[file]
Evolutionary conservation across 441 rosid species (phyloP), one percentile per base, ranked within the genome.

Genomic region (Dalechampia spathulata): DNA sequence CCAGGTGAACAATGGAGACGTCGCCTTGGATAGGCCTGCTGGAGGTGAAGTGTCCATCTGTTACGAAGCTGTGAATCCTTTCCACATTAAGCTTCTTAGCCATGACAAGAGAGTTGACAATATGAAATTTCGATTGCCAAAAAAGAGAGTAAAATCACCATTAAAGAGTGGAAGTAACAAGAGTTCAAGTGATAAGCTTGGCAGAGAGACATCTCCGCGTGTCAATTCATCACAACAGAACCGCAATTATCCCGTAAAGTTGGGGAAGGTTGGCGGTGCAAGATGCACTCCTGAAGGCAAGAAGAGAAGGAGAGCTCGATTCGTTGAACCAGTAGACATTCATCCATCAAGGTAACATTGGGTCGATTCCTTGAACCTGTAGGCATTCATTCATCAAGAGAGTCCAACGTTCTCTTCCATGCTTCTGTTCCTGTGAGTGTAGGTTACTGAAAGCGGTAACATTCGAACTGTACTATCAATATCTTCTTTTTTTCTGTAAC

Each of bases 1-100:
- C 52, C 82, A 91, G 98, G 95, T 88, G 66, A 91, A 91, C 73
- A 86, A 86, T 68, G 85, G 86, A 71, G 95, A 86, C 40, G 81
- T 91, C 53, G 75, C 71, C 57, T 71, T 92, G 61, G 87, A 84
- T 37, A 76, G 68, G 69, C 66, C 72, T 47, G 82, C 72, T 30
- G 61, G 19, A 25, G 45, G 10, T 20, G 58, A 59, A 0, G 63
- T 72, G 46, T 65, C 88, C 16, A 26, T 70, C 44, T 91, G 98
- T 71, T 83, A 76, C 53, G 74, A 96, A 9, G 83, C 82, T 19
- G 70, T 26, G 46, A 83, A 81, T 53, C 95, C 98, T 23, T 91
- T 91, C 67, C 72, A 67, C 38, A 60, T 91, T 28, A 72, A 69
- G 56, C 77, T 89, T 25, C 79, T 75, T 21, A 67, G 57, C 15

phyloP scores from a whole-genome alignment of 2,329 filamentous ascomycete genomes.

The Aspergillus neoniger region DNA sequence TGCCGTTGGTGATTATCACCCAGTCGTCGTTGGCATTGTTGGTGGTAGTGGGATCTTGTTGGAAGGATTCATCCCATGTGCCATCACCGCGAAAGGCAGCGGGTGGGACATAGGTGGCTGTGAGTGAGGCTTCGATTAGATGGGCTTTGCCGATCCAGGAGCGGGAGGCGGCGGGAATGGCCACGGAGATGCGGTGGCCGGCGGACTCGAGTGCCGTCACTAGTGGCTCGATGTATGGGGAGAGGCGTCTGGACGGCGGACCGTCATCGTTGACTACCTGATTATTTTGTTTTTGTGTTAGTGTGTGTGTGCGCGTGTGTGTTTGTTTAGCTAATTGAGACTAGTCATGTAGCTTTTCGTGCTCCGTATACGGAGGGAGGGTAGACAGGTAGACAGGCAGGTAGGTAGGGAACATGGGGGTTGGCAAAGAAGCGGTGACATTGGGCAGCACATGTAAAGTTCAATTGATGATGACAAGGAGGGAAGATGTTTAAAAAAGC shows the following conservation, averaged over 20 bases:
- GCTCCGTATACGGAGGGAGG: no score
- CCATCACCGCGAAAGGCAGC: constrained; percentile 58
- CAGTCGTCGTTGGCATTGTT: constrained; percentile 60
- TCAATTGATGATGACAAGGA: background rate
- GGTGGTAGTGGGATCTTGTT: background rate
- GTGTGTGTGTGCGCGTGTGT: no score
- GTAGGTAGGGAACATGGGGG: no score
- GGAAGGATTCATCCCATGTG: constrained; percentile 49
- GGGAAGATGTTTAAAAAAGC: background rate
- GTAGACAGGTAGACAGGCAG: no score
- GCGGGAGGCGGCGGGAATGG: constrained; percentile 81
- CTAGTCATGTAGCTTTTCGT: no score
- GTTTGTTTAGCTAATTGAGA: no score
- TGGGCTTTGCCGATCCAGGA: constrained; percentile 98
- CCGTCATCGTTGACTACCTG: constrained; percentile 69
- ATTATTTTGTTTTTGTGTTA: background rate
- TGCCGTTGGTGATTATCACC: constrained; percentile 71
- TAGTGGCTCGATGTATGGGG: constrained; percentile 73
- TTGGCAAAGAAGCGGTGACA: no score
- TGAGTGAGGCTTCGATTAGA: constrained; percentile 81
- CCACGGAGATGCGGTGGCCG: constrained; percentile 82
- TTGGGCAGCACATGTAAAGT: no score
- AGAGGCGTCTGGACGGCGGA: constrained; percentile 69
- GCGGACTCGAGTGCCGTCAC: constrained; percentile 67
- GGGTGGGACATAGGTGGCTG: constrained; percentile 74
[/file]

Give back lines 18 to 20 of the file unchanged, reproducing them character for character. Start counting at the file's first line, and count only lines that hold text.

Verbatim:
- CAGTCGTCGTTGGCATTGTT: constrained; percentile 60
- TCAATTGATGATGACAAGGA: background rate
- GGTGGTAGTGGGATCTTGTT: background rate